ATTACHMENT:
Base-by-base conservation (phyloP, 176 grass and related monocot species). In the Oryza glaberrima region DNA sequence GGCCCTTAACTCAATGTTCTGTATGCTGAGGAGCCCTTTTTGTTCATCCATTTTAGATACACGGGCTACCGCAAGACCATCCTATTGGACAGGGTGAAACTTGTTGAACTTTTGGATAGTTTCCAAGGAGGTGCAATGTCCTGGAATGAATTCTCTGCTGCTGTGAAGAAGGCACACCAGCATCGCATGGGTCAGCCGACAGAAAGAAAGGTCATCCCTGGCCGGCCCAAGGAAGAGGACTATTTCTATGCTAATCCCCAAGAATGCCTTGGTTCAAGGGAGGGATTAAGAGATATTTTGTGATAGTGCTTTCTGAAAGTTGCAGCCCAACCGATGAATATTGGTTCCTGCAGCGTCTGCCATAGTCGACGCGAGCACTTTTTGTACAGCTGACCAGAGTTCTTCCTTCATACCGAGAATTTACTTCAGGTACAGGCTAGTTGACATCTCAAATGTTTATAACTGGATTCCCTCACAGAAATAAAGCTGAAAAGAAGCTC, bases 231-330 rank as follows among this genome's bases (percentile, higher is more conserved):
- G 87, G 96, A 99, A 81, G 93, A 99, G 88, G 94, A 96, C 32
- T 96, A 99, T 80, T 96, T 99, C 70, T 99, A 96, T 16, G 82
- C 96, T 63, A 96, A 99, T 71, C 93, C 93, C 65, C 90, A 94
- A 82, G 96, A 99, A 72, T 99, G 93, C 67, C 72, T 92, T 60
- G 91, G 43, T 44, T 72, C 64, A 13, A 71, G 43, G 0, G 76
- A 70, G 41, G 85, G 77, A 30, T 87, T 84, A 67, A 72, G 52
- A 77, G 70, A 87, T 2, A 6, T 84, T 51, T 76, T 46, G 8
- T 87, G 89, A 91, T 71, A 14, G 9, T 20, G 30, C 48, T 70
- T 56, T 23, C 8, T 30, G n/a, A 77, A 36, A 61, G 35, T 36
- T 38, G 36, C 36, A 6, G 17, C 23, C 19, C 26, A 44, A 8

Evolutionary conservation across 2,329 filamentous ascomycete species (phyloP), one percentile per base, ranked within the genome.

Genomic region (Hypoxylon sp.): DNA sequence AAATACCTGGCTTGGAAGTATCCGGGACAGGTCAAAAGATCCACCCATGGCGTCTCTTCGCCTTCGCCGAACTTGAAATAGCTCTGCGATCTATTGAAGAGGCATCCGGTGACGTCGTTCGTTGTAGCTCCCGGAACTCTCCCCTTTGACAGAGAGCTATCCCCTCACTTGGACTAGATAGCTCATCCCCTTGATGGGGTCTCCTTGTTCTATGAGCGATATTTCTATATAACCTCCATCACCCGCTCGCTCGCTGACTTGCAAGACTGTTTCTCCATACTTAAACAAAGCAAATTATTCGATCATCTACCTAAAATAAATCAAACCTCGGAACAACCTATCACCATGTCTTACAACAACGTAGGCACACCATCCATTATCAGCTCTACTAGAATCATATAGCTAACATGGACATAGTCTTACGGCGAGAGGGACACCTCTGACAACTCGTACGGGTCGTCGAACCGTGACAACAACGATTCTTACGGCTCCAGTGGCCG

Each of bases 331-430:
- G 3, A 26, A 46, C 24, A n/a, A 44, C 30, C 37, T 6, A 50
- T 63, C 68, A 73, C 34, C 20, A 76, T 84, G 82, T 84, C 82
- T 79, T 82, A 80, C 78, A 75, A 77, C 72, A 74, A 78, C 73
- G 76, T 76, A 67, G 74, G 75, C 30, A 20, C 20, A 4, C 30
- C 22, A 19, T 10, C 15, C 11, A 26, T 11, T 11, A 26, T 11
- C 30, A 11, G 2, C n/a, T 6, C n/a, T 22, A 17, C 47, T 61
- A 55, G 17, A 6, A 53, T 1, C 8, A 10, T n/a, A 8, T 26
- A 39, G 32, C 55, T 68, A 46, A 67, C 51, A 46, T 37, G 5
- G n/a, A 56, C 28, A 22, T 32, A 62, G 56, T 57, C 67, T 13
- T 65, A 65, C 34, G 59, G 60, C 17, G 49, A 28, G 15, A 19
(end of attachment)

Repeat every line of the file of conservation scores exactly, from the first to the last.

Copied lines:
Base-by-base conservation (phyloP, 176 grass and related monocot species). In the Oryza glaberrima region DNA sequence GGCCCTTAACTCAATGTTCTGTATGCTGAGGAGCCCTTTTTGTTCATCCATTTTAGATACACGGGCTACCGCAAGACCATCCTATTGGACAGGGTGAAACTTGTTGAACTTTTGGATAGTTTCCAAGGAGGTGCAATGTCCTGGAATGAATTCTCTGCTGCTGTGAAGAAGGCACACCAGCATCGCATGGGTCAGCCGACAGAAAGAAAGGTCATCCCTGGCCGGCCCAAGGAAGAGGACTATTTCTATGCTAATCCCCAAGAATGCCTTGGTTCAAGGGAGGGATTAAGAGATATTTTGTGATAGTGCTTTCTGAAAGTTGCAGCCCAACCGATGAATATTGGTTCCTGCAGCGTCTGCCATAGTCGACGCGAGCACTTTTTGTACAGCTGACCAGAGTTCTTCCTTCATACCGAGAATTTACTTCAGGTACAGGCTAGTTGACATCTCAAATGTTTATAACTGGATTCCCTCACAGAAATAAAGCTGAAAAGAAGCTC, bases 231-330 rank as follows among this genome's bases (percentile, higher is more conserved):
- G 87, G 96, A 99, A 81, G 93, A 99, G 88, G 94, A 96, C 32
- T 96, A 99, T 80, T 96, T 99, C 70, T 99, A 96, T 16, G 82
- C 96, T 63, A 96, A 99, T 71, C 93, C 93, C 65, C 90, A 94
- A 82, G 96, A 99, A 72, T 99, G 93, C 67, C 72, T 92, T 60
- G 91, G 43, T 44, T 72, C 64, A 13, A 71, G 43, G 0, G 76
- A 70, G 41, G 85, G 77, A 30, T 87, T 84, A 67, A 72, G 52
- A 77, G 70, A 87, T 2, A 6, T 84, T 51, T 76, T 46, G 8
- T 87, G 89, A 91, T 71, A 14, G 9, T 20, G 30, C 48, T 70
- T 56, T 23, C 8, T 30, G n/a, A 77, A 36, A 61, G 35, T 36
- T 38, G 36, C 36, A 6, G 17, C 23, C 19, C 26, A 44, A 8

Evolutionary conservation across 2,329 filamentous ascomycete species (phyloP), one percentile per base, ranked within the genome.

Genomic region (Hypoxylon sp.): DNA sequence AAATACCTGGCTTGGAAGTATCCGGGACAGGTCAAAAGATCCACCCATGGCGTCTCTTCGCCTTCGCCGAACTTGAAATAGCTCTGCGATCTATTGAAGAGGCATCCGGTGACGTCGTTCGTTGTAGCTCCCGGAACTCTCCCCTTTGACAGAGAGCTATCCCCTCACTTGGACTAGATAGCTCATCCCCTTGATGGGGTCTCCTTGTTCTATGAGCGATATTTCTATATAACCTCCATCACCCGCTCGCTCGCTGACTTGCAAGACTGTTTCTCCATACTTAAACAAAGCAAATTATTCGATCATCTACCTAAAATAAATCAAACCTCGGAACAACCTATCACCATGTCTTACAACAACGTAGGCACACCATCCATTATCAGCTCTACTAGAATCATATAGCTAACATGGACATAGTCTTACGGCGAGAGGGACACCTCTGACAACTCGTACGGGTCGTCGAACCGTGACAACAACGATTCTTACGGCTCCAGTGGCCG

Each of bases 331-430:
- G 3, A 26, A 46, C 24, A n/a, A 44, C 30, C 37, T 6, A 50
- T 63, C 68, A 73, C 34, C 20, A 76, T 84, G 82, T 84, C 82
- T 79, T 82, A 80, C 78, A 75, A 77, C 72, A 74, A 78, C 73
- G 76, T 76, A 67, G 74, G 75, C 30, A 20, C 20, A 4, C 30
- C 22, A 19, T 10, C 15, C 11, A 26, T 11, T 11, A 26, T 11
- C 30, A 11, G 2, C n/a, T 6, C n/a, T 22, A 17, C 47, T 61
- A 55, G 17, A 6, A 53, T 1, C 8, A 10, T n/a, A 8, T 26
- A 39, G 32, C 55, T 68, A 46, A 67, C 51, A 46, T 37, G 5
- G n/a, A 56, C 28, A 22, T 32, A 62, G 56, T 57, C 67, T 13
- T 65, A 65, C 34, G 59, G 60, C 17, G 49, A 28, G 15, A 19